In Chapter IV (“The Kitchen”), Bill Bryson narrates the processes of preserving, preparing, and eating food in the historical home. As Nicole discussed in our last entry, both the timeframe and class of Bryson’s “home” is somewhat ambiguous, although he generally returns to middle- and upper-class Victorians. In Chapter V (“The Scullery and Larder”), we enter the world of household servants. Bryson revels in narrating the oppressive conditions of servant life. Don’t get me wrong, like most other modern individuals, I am more sympathetic with servants than masters (see for example, certain entries on my own blog). But Bryson obscures something when he presents servants as defenseless and exploited and masters as naively incompetent at best and malicious at worst. The secret here is that many households were something like small businesses. As some readers may know, a recent Masterpiece Theatre series, Downton Abbey, highlighted the upstairs-downstairs dimension of English country house life in the Edwardian period. Such households relied upon as well as supported the work of many individuals. And while the master was certainly the biggest beneficiary of a household’s functions, he was also intimately symbiotic with his servants. Yes, a master’s fortune might enable a lavish and sometimes extravagant lifestyle, but it also supported the livelihoods of many others. This was how it had been in England for centuries, with a manor house forming the nucleus of complex networks of production and consumption. Into the Victorian age, the relationship of masters and servants continued to be one of close interdependence. Until later technological and social revolutions enabled more people to live independently, the wealthy household was the workshop of many servants. But it was also their home.
I mentioned in some of my earlier posts about At Home that Bryson’s study gives me a popular touchstone for comparing the American history of “private” life. In chapters 4-5, Bryson presents readers with a supposedly American perspective, but his perspective is limited to one individual serving as a representative of the entire country: Thomas Jefferson. I’m not sure why Bryson suddenly integrates this particular founding father as the token gardener and slaveholder, but the resulting perspective is grossly trivialized and oversimplified. In “The Kitchen,” we learn that Jefferson was not only “the author of the Declaration of Independence” but “also the father of the American French fry” (80). In “The Scullery and Larder,” we learn that work completed by servants in England was often completed by enslaved individuals in America. Jefferson, we learn, “owned more than two hundred slaves” (109). If Bryson’s goal was to be more comprehensive with his American perspective, he might have done better to include some anecdotes about Elizabeth Drinker’s diary, for example.1 Drinker was a wealthy Philadelphian whose mid-late eighteenth-century diary is a treasure trove including insight into many aspects of daily life, including servants. Of course, Bryson’s British perspective might have spurred him to focus on more internationally known figures such as Jefferson.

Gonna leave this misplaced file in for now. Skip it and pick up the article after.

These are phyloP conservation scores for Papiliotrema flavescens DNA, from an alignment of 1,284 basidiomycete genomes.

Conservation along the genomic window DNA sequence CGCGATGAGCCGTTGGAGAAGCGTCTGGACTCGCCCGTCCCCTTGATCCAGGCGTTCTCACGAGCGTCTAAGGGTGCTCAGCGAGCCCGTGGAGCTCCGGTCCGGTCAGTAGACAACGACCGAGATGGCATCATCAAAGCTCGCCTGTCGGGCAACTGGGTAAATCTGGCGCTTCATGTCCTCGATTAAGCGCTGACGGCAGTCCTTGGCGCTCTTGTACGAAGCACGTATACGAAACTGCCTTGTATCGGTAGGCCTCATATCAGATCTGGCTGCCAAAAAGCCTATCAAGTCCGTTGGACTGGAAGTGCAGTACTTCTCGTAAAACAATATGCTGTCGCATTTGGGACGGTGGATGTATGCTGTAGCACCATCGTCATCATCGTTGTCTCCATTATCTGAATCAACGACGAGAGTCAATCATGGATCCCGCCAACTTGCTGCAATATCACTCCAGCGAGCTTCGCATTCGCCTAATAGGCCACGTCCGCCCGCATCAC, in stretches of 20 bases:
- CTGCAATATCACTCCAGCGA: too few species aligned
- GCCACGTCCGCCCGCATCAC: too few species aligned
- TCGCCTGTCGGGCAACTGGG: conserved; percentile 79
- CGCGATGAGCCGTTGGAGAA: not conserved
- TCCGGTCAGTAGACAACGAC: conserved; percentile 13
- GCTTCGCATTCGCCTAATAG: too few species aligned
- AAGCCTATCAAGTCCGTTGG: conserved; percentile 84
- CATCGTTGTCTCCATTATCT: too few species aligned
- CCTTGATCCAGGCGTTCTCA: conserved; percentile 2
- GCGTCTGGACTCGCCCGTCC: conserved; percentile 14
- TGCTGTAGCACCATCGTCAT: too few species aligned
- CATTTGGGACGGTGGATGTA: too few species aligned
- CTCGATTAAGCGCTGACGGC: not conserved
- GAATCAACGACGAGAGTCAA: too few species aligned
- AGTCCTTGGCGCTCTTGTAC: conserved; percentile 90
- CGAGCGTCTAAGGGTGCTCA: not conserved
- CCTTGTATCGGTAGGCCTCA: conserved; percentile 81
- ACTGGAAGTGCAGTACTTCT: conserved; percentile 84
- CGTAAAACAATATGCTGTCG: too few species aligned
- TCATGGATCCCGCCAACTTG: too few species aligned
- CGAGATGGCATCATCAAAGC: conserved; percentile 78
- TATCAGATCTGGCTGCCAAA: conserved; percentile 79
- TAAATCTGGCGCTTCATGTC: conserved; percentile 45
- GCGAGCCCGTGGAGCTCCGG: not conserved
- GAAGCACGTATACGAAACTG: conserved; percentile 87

In any case, these two chapters are not lacking in entertaining details. For example, Bryson discusses one woman, Hannah Cullwick
1. The in-text link is to an abridged version of Drinker’s diary. I suggest that you read it in its entirety if you can.